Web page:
“You could take [Morris] very lightly the way he sometimes portrays himself, but he’s thinking all the time, usually way ahead of where everyone else is,” Bohlander says. Morris has been a manager and a promoter. Leveraging his old poli sci interests—one of his primary sources of relaxation is reading political books—he’s active in Democratic political causes and has aligned himself with powers that be and might be, doing benefits with and for the likes of Mayor Hickenlooper, Sen. Ken Salazar, and Al Franken. He’s always kept a foot in country and folk music, managing different acts and cobbling together an all-star group of musicians to form Highway 101, which became one of country’s top acts in the late-1980s. “Chuck’s found ways to mutate in the different ways you have to do in this business if you’re going to have a long career,” says Doug Kauffman of Denver’s Nobody in Particular Presents. “To be able to form the concept for Highway 101, put it together from scratch, and end up selling millions of records…not many people could do that.”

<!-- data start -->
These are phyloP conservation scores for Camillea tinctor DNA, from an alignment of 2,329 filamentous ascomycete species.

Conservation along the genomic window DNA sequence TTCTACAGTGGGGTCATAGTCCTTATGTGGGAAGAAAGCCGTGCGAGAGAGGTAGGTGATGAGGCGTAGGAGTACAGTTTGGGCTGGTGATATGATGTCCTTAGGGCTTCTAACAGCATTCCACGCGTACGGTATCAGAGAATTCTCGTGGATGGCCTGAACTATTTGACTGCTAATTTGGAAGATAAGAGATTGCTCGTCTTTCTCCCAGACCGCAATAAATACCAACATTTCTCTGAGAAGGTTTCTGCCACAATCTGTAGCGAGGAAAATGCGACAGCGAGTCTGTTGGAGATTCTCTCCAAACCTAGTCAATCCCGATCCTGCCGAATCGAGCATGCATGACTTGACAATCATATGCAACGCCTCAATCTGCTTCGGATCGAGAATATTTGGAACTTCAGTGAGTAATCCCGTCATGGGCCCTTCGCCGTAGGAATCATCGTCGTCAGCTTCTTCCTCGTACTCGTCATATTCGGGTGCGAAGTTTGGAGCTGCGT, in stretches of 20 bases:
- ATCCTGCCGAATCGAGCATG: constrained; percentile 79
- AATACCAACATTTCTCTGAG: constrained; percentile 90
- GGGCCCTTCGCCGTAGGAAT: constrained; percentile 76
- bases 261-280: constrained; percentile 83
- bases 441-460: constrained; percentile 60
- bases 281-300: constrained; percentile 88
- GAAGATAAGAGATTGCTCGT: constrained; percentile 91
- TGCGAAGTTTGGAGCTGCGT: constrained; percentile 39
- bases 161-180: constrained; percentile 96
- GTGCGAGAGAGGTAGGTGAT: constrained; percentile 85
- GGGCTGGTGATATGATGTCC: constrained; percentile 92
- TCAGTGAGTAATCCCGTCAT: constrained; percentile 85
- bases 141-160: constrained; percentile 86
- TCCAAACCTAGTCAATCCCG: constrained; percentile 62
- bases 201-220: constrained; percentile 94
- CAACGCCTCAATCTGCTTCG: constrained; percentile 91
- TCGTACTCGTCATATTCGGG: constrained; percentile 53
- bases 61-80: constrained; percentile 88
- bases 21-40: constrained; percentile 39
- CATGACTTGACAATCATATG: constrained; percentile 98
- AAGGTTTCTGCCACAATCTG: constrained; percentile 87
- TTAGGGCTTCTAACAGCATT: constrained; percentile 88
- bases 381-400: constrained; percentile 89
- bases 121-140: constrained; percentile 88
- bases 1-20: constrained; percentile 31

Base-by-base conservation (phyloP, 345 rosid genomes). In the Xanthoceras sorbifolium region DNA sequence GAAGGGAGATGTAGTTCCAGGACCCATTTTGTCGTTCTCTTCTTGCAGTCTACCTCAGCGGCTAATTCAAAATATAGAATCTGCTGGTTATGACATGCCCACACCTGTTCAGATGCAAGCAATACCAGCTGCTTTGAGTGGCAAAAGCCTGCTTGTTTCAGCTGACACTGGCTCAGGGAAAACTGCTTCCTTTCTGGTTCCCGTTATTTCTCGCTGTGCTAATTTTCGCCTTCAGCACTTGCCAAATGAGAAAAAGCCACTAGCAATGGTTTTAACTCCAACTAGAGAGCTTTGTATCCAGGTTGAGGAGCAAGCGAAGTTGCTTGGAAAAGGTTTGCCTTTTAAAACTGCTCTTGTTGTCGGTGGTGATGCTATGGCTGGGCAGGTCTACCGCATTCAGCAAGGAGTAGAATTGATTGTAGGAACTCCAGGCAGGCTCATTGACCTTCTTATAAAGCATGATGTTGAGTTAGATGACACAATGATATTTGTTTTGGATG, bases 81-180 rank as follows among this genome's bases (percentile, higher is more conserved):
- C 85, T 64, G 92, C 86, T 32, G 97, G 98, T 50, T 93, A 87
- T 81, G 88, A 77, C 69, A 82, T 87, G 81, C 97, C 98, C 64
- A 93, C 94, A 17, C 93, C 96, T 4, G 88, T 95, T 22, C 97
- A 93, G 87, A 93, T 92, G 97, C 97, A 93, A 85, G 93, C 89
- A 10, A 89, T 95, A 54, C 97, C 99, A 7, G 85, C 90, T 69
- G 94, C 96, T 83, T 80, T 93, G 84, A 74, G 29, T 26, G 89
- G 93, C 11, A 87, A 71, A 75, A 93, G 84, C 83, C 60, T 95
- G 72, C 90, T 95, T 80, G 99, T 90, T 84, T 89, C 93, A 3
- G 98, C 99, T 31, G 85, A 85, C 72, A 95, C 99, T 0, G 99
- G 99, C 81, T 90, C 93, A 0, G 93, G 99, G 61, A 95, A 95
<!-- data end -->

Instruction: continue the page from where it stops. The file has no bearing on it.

Morris refers to nearly everyone as a “dear friend,” and several people, whether they know it or not, can lay claim to being his best friend in the business. “I advised him to do what’s best for him and his family, because loyalty is something that left the rock ‘n’ roll business long ago,” the “rabbi” Boyle says. “Chuck was aware of that and has made upward moves in a way that everyone still respects him for it.” His departure from Live Nation to AEG, however, might be a more challenging move than any Morris has made—the rock ‘n’ roller arm-in-arm with the holy roller—but it’s also consistent with his M.O. “I’ve always hooked myself up with the big guns because I thought it was the best way for me to survive,” he says. “‘Workaholic’ isn’t the right word; it’s way further than that. I often wake up in the middle of the night thinking about what I can do for my career, what’s the next thing for me to conquer.”

The seeds for Morris’ latest unexpected turn sprouted last year over a dinner in Los Angeles with his old friend Azoff. The agent “Blackberried” AEG president and CEO Tim Leiweke, whom Morris befriended when Leiweke ran the Nuggets in the ’90s. Leiweke was across the street at a basketball game, and Azoff was pinging him to ask if he wanted to get together afterward. Rather than respond electronically, Leiweke walked over to the restaurant and told Morris that once his Live Nation contract and noncompete agreement expired, AEG had a job for him. “As I understand it, he got the proverbial offer he couldn’t refuse,” Scher says. “He’s not so much working for AEG as doing a co-venture with them, so he gets to sail his own ship to some degree.” (To wit, Morris bought the building at Seventh and Santa Fe and is leasing it to his new company.)